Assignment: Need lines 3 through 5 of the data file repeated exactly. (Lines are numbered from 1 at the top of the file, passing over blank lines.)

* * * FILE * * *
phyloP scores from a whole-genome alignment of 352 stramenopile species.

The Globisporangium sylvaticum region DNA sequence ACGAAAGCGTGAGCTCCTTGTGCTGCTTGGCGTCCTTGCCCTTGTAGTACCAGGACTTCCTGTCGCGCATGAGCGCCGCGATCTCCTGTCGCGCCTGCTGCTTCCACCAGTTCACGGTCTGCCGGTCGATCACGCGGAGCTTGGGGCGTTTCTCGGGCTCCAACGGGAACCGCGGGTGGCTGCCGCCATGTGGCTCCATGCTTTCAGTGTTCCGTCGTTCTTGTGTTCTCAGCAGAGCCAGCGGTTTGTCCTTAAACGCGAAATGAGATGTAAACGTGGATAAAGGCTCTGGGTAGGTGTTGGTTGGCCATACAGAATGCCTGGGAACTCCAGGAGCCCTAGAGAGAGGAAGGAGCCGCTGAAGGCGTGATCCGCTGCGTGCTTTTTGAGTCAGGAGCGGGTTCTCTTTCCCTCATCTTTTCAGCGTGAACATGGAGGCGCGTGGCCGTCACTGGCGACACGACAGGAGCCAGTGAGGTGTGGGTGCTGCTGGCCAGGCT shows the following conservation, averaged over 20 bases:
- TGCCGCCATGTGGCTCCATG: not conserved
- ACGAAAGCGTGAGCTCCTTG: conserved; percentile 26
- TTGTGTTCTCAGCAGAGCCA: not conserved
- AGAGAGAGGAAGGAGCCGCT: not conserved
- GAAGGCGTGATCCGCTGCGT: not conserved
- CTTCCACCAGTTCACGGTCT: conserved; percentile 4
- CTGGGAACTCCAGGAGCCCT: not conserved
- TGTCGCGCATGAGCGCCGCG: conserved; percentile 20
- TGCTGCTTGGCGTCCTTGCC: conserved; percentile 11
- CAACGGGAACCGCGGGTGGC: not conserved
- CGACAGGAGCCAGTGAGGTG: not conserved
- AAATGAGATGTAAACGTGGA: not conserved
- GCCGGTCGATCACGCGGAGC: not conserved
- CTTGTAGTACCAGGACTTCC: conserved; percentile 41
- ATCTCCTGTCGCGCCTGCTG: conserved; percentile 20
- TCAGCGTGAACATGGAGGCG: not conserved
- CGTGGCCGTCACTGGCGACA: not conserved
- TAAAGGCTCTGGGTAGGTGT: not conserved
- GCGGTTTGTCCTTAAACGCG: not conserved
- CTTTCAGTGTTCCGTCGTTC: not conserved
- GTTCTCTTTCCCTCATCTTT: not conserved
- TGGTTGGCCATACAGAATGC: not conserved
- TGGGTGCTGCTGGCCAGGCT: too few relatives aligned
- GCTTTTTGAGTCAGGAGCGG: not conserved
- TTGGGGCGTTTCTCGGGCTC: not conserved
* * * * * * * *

- TGCCGCCATGTGGCTCCATG: not conserved
- ACGAAAGCGTGAGCTCCTTG: conserved; percentile 26
- TTGTGTTCTCAGCAGAGCCA: not conserved